Connecting to the Coast to Coast Connector

An initiative by Governor Rick Scott, the Coast to Coast Connector will potentially be a 275 mile paved trail for use by cyclists, skaters and pedestrians, extending from the Gulf of Mexico (St. Petersburg) to the Atlantic Ocean (Titusville). Fourteen existing trails form the Coast to Coast Connector. To be complete, the trail still requires 70 miles of connecting trails that will join seven existing gaps.

On March 22nd, Assistant County Administrator Brian Malmberg presented to the Hernando County Board of County Commissioners (BOCC) five possibilities for trail connectors to bridge the gap between Hernando and Lake counties.

A Viable Alternatives Analysis is underway to decide which of five routes will be the optimal way to connect Hernando county to Lake County’s James A. Van Fleet Trail. The project belongs to Florida Department of Transportation (FDOT) District 7, which includes Sumter county. Sumter recommends using one of the northern trail suggestions.

Malmberg agreed with this suggestion, pointing out that because of the location of the Good Neighbor Trail in Northern Hernando county, the trail could be connected to the Withlacoochee State Trail and then be connected to the James A. Van Fleet Trail. The Good Neighbor trail begins at the Brooksville Train Depot Museum, and is currently maintained by Hernando county.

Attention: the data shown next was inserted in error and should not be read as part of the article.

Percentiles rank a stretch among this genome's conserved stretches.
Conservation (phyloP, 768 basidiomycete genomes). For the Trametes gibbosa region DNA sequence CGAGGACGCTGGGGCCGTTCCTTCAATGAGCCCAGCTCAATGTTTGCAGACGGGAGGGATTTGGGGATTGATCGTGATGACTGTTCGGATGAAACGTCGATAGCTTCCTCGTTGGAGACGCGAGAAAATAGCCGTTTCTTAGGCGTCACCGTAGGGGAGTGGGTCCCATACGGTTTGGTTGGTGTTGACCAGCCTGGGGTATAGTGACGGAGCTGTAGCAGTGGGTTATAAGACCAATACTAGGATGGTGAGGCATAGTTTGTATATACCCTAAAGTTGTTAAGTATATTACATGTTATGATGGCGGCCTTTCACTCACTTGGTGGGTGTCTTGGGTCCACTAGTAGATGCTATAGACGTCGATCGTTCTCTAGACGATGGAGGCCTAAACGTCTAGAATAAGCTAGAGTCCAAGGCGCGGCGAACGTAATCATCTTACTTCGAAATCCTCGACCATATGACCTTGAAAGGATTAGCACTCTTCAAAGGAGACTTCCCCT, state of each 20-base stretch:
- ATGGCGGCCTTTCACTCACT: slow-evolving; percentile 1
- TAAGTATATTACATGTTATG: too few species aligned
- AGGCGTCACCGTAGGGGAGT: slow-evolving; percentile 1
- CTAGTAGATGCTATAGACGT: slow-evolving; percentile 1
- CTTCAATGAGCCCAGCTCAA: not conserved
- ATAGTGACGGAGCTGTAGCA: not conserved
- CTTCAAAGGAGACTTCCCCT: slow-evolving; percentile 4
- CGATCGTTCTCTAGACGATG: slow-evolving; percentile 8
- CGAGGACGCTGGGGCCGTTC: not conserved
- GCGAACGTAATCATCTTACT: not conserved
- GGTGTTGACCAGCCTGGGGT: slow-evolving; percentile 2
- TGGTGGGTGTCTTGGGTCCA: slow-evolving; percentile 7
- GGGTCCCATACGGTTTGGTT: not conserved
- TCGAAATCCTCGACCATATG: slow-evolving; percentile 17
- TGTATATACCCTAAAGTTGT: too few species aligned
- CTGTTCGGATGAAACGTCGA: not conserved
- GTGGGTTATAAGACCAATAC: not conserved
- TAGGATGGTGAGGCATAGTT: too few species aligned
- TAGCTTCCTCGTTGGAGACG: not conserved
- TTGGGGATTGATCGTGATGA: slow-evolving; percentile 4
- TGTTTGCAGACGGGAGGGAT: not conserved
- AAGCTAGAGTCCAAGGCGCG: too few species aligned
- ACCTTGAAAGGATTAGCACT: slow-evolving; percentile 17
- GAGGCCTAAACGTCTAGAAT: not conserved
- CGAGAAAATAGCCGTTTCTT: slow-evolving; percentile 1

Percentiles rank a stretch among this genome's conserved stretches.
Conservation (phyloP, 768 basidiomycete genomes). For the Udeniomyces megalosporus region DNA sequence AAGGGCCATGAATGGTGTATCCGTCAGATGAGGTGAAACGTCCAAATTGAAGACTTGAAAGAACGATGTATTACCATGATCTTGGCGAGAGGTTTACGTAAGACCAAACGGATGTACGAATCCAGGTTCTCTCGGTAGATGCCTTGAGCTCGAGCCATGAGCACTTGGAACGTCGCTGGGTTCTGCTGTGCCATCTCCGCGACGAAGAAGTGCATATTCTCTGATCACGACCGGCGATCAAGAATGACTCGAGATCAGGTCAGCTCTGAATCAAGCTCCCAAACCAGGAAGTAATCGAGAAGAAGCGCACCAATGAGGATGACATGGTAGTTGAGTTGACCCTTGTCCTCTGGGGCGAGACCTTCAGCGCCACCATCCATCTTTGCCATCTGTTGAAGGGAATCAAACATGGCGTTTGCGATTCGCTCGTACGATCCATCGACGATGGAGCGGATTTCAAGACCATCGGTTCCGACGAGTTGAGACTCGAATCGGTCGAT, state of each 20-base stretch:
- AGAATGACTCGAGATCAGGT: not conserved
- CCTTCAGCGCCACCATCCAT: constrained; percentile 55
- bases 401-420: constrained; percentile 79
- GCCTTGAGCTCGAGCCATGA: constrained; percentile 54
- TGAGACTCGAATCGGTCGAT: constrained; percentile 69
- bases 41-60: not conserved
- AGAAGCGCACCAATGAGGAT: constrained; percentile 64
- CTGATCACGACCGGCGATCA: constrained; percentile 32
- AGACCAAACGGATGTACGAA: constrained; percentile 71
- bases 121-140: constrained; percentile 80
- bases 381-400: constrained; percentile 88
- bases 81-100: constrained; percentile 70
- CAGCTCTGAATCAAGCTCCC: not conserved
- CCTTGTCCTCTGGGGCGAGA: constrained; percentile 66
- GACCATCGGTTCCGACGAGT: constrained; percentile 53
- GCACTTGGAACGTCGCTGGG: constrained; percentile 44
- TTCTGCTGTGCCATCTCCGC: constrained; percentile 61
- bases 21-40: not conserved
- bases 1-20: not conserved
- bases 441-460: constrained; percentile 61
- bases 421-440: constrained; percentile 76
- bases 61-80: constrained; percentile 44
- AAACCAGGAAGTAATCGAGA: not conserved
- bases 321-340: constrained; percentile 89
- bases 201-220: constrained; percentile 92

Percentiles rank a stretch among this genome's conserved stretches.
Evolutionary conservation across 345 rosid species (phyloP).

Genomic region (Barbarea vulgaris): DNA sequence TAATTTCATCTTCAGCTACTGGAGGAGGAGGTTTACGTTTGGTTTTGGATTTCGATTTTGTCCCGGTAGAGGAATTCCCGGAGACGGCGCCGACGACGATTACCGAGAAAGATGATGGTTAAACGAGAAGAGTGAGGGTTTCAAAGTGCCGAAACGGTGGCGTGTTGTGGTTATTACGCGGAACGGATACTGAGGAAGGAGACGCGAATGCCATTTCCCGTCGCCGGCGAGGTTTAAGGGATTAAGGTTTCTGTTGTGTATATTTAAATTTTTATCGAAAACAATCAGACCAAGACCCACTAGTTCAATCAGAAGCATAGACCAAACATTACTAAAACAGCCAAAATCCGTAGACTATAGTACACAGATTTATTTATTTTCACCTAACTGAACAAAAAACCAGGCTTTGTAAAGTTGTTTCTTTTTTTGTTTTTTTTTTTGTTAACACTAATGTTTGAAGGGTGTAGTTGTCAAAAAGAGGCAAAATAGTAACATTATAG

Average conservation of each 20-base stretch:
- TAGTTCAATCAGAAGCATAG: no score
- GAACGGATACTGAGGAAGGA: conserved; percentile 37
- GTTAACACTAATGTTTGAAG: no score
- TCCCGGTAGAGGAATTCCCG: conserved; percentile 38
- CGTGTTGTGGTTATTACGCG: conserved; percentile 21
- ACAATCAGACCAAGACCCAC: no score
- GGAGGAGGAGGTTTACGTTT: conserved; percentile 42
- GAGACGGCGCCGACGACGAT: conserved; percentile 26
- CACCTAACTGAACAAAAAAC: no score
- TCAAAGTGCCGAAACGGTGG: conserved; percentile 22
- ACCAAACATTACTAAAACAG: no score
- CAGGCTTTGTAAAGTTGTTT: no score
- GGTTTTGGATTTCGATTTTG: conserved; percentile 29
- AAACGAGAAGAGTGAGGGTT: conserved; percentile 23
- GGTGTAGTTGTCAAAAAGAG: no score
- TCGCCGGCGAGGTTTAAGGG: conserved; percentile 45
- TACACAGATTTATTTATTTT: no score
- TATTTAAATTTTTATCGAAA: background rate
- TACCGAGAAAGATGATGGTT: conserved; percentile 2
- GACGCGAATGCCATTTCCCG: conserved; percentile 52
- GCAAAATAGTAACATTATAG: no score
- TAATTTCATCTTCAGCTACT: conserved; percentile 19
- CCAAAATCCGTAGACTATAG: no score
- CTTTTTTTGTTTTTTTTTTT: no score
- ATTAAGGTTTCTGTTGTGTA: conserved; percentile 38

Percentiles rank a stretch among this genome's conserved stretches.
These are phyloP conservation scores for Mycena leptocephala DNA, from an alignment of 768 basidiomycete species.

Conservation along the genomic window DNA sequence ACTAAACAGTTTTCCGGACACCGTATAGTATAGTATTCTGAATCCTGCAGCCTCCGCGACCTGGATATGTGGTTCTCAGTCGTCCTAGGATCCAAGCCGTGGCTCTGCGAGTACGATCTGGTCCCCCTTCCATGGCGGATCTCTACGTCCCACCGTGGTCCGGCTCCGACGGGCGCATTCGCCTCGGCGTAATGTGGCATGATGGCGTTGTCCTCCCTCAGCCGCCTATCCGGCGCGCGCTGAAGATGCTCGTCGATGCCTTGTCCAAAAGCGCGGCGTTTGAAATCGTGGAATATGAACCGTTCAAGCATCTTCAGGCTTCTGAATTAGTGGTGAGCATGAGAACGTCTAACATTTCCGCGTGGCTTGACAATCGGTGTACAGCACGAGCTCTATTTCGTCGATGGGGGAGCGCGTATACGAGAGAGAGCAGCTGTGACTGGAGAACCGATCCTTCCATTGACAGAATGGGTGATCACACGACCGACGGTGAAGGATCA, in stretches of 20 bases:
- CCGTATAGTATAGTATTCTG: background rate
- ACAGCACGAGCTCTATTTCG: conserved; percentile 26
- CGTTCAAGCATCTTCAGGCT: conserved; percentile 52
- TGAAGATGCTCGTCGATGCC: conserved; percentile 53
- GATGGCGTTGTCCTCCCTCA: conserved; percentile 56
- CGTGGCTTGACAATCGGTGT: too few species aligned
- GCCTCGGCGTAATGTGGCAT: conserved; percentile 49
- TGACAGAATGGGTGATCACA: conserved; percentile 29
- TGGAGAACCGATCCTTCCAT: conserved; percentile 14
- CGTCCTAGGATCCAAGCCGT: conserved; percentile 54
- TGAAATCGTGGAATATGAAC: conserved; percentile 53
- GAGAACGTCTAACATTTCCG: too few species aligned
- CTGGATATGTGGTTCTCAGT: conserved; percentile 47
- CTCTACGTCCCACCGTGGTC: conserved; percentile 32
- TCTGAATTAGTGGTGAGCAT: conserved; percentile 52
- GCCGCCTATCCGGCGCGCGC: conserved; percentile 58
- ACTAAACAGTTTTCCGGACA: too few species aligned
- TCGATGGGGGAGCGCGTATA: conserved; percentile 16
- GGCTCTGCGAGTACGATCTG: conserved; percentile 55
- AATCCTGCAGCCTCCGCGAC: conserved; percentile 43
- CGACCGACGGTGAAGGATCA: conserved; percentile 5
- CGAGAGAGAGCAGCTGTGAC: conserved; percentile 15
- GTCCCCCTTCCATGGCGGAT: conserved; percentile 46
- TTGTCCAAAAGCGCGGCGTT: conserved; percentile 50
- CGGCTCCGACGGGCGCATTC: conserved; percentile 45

Also being considered are two southern trail connectors coming from Pasco county, which would pass through southeast Hernando county, then through a wide portion of the Withlacoochee State Forest. Lynn Gruber-White, President of the Ridge Manor Property Owners Association asked that these trails be considered for the economic development of Eastern Hernando County, and the promotion of recreational tourism.

In this phase of planning (Viable Alternatives Analysis) ,the locations are approximations of the connector paths and locations. After public meetings have been conducted, and a path is chosen, more exact paths and locations are chosen by the Florida Department of Transportation (FDOT).

Once exact routes are determined then development of the design, the right of way, and construction begins. Construction will most likely be complete in five to six years.

An Metropolitan Planning Organization meeting will be held in Brooksville on May 17th.

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